According to a summary of the ruling published by the EU Court of Justice on April 15, the claim by Eutelsat stemmed from EU’s selection procedure process for operators of mobile satellite systems. Eutelsat in 2014 a competitor of Inmarsat, brought an action before the Conseil d’État (Council of State, France) seeking annulment of a decision by that council to allow Inmarsat to operate EAN with a satellite and ground component, the latter of which is operated in partnership with Deutsch Telekom.
“Ruling on a request for a preliminary ruling from the Conseil d’État, the Court of Justice, in its judgment, provides an interpretation of ‘mobile satellite systems’ and of the concepts of ‘CGC’ and ‘mobile earth station’ 4 in the light of the MSS decision. In addition, the Court provides clarification concerning the powers of the competent authorities of the Member States to grant, or to refuse to grant, to an operator the authorizations necessary for the provision of the components of mobile satellite systems,” the ruling notes.
Inmarsat published an April 15 press release describing the allegations made by Eutelsat as “filed with the sole intention of artificially creating legal and regulatory uncertainty around EAN.”
“Inmarsat welcomes the ruling of the European Court of Justice rejecting our competitors’ arguments aimed at limiting the operation of the European Aviation Network,” Brad Swann, Inmarsat General Counsel said in the release.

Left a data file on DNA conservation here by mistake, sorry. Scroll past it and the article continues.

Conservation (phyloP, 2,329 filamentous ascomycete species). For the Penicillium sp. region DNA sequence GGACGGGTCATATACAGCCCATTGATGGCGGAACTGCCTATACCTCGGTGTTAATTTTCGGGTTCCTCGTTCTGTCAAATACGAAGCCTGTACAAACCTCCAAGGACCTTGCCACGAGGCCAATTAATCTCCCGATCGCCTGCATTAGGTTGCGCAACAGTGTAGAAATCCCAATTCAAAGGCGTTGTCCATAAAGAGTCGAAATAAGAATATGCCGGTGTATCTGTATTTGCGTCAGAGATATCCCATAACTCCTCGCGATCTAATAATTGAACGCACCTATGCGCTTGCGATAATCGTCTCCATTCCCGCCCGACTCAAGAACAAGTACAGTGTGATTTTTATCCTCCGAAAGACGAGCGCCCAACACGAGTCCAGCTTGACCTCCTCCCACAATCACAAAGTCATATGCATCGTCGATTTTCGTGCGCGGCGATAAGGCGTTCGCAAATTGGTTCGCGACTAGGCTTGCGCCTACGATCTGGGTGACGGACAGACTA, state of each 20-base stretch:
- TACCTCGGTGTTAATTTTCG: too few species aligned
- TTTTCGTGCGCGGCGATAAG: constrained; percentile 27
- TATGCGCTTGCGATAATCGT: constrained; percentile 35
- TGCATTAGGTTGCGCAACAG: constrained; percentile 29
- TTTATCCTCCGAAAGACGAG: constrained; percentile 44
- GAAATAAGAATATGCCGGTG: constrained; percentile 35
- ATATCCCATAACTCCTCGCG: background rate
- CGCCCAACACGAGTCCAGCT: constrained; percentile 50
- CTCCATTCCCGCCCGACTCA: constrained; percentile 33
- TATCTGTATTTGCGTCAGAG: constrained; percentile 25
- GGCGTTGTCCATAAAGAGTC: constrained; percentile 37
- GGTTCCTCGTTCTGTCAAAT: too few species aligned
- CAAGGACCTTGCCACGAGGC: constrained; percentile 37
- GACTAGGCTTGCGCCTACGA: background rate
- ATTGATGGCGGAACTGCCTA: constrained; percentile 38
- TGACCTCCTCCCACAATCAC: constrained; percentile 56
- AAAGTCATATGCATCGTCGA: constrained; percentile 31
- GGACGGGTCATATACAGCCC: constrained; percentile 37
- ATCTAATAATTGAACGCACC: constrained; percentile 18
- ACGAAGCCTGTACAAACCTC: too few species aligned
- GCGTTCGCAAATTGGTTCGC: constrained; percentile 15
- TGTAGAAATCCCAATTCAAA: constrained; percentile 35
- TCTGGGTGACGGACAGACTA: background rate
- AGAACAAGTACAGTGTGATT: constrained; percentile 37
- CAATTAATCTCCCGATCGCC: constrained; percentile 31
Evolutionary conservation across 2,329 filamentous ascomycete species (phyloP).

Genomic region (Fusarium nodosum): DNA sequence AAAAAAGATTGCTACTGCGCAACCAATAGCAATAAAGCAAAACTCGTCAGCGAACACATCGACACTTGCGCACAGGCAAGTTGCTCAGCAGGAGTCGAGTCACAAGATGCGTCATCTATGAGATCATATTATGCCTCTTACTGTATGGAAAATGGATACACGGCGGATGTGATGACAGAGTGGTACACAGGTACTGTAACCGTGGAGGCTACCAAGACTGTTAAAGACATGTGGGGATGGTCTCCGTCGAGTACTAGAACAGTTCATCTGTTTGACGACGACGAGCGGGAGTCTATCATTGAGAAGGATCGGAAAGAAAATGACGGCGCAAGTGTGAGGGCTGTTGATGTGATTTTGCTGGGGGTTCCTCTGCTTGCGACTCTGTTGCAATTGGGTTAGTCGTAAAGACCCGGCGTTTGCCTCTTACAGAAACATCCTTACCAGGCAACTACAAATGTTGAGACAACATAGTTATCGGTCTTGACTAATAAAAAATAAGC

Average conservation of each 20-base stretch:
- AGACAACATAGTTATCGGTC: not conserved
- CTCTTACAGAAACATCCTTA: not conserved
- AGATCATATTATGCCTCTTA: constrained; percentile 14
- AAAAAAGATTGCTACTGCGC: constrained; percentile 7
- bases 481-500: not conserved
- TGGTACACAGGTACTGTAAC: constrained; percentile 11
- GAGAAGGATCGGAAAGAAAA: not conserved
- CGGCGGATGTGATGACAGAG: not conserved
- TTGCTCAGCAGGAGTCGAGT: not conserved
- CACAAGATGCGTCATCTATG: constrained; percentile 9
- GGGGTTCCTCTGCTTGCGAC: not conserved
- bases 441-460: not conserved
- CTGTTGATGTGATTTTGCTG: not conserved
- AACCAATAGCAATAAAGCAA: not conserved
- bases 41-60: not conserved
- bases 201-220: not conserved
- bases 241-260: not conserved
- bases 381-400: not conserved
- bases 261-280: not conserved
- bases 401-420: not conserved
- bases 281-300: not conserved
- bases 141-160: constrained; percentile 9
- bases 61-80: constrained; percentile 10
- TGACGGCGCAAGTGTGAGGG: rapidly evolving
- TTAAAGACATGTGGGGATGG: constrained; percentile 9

Check out the full Court of Justice ruling here.
Lockheed Martin’s Sikorsky S-97 RAIDER helicopter flew two flight tests for Army officials and soldiers at Redstone Arsenal in Huntsville, Alabama this week, according to an April 15 release from the company.
The S-97 is Lockheed’s big for the Army’s Future Attack Reconnaissance Aircraft (FARA) program which is part of the Future Vertical Lift (FVL) effort.
“Since the first Black Hawk took to the skies in the 1970s, to when our teams broke helicopter speed records with X2 Technology in 2010, we have been working with our Army partners to develop and deliver low-risk, transformational, affordable and sustainable aircraft to support the warfighters’ missions,” Sikorsky President Paul Lemmo, who was at Redstone this week, said in a statement. “This is the first of what we believe will be many times our X2 Future Vertical Lift aircraft will fly at Redstone.”
According to the release, the flights demonstrated the aircraft’s low-level maneuverability and high-speed capabilities.
“Flying RAIDER continues to amaze me,” Sikorsky’s Christiaan Corry, a former U.S. Marine with more than 4,500 flight hours in 25 types of aircraft and test pilot for the demonstration, said in a statement. “The combination of the coaxial rotors and the propulsor are really the enablers for this transformational technology. As we demonstrated today, in low-speed flight we are as capable as a conventional helicopter, but when we engage the prop, we are able to operate in a whole new way – it’s much more like flying an airplane.”
Honeywell presented three new navigation technologies to use in GPS denied environments, according to an April 15 release.
The technologies include vision-aided navigation which uses live optical or infra-red camera feed and maps, celestial-aided navigation which uses stars and reference objects orbiting earth, and magnetic anomaly-aided navigation which uses sensors to measure magnetic strength with known magnetic maps, according to the release.